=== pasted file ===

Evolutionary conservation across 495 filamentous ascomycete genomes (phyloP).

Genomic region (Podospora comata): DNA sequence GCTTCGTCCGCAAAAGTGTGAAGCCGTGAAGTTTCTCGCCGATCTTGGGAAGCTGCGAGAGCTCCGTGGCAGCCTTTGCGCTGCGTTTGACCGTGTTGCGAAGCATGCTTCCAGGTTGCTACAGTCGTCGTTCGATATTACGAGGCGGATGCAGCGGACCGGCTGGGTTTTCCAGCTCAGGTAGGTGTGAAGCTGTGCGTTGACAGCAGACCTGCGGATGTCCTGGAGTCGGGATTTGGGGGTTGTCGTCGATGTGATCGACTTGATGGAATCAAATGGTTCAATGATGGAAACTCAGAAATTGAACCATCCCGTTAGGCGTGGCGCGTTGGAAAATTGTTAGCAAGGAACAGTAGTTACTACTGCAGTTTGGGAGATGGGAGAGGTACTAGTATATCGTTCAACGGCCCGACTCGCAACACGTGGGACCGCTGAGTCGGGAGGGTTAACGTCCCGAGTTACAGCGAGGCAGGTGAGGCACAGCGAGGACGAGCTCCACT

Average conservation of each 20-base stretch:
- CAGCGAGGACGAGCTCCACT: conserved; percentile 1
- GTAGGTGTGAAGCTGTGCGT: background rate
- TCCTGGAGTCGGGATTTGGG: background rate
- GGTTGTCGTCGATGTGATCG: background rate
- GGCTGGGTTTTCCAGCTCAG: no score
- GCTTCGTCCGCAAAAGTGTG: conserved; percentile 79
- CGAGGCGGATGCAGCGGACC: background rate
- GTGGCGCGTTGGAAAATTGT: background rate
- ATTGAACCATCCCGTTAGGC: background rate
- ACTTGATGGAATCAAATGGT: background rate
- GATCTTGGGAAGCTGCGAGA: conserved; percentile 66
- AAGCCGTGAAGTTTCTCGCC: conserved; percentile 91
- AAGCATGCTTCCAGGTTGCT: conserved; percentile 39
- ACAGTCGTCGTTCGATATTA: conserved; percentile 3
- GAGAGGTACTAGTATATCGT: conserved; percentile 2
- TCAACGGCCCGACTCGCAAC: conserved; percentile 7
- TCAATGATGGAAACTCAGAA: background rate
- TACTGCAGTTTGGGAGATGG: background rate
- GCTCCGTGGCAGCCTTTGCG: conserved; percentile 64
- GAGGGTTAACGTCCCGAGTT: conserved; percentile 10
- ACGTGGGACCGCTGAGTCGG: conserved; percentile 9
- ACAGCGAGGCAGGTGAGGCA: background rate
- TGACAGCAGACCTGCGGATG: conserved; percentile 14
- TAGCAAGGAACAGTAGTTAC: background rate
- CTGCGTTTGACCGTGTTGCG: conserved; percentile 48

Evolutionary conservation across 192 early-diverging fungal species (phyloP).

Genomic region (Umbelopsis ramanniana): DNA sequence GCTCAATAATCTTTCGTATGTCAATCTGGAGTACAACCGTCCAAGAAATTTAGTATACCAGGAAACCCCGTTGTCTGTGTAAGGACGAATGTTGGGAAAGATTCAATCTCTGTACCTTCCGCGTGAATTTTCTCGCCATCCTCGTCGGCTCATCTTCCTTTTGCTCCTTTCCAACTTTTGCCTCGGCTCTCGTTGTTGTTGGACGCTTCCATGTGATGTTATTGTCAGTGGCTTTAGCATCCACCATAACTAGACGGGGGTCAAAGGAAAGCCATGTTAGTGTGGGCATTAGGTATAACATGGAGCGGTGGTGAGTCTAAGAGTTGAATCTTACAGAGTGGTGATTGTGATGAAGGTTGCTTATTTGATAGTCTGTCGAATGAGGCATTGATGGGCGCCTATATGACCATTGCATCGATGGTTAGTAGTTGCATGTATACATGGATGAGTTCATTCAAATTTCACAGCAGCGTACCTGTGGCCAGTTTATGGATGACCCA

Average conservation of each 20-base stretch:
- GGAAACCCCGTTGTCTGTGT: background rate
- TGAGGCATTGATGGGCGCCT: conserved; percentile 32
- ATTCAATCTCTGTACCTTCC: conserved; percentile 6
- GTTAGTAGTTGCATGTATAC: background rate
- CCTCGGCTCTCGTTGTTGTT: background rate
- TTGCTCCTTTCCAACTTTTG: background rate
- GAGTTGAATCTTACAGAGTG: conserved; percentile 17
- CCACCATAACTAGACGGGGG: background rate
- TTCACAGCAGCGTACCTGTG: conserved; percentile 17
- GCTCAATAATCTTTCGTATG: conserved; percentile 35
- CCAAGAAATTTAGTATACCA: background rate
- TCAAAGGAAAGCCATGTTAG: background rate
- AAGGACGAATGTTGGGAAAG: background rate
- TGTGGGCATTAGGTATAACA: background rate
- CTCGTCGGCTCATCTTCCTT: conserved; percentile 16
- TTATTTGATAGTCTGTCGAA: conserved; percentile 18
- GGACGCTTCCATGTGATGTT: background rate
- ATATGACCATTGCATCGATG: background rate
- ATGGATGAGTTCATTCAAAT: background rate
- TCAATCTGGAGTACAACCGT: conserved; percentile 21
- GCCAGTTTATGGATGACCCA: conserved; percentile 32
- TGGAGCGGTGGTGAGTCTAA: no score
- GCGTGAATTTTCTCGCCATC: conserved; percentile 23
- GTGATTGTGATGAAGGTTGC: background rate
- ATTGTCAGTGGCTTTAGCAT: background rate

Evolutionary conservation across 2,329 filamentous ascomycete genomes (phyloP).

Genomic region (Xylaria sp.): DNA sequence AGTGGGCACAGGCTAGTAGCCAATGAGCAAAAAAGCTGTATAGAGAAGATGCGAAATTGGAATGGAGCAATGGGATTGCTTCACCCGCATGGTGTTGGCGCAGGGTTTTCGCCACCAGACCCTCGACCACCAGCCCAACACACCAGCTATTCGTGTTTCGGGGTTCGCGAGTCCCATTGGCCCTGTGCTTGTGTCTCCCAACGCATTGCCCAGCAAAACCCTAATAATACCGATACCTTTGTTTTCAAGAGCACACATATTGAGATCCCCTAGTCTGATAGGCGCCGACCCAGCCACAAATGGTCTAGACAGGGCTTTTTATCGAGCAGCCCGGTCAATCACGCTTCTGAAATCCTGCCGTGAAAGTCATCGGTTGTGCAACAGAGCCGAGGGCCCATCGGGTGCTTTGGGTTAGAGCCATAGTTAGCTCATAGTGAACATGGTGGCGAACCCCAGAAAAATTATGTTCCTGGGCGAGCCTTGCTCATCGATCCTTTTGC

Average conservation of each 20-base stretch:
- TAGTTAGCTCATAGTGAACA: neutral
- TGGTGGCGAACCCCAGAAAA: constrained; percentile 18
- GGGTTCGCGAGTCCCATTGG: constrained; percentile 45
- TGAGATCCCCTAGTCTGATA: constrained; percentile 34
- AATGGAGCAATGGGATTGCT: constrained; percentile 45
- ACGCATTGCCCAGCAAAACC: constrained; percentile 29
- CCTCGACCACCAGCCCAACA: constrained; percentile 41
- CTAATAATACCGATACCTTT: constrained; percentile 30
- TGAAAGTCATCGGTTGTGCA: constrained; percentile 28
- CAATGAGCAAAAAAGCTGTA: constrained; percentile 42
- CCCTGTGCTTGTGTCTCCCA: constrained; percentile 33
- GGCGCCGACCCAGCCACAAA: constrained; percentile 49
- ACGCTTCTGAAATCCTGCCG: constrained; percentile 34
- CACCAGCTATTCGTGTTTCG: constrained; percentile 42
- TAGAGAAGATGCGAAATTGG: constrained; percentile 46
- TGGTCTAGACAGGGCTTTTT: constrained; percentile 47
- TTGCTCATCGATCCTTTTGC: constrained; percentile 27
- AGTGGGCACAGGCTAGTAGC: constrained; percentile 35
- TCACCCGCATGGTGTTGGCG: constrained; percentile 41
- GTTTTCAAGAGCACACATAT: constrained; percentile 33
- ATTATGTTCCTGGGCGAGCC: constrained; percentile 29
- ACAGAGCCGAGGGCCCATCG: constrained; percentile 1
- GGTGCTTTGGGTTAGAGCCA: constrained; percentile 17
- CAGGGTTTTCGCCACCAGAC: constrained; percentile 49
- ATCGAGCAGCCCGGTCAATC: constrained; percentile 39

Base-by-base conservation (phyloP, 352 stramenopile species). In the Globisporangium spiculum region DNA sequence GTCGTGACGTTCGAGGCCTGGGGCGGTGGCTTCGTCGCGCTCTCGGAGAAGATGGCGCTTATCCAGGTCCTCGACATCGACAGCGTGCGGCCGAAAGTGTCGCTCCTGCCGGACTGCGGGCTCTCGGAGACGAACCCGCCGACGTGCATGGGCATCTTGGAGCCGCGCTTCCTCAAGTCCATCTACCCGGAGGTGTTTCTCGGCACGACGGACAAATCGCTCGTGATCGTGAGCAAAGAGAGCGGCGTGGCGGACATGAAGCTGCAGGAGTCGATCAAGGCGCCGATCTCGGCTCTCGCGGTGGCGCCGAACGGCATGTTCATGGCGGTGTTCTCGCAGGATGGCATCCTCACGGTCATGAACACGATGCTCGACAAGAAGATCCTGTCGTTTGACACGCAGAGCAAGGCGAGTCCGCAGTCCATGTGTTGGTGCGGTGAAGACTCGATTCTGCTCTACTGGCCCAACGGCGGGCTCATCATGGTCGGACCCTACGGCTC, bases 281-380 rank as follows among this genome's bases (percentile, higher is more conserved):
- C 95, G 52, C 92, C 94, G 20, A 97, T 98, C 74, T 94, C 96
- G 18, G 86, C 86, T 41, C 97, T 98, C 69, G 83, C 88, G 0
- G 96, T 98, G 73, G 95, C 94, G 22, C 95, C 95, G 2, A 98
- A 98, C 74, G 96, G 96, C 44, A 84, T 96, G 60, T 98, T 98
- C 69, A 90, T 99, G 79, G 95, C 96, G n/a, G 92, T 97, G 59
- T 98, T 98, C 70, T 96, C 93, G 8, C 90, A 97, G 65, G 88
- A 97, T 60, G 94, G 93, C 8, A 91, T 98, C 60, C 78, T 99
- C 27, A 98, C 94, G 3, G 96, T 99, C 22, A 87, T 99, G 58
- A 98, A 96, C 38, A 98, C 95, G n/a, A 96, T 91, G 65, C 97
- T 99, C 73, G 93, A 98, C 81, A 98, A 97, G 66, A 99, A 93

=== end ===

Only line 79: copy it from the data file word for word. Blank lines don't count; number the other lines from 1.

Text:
- GTTTTCAAGAGCACACATAT: constrained; percentile 33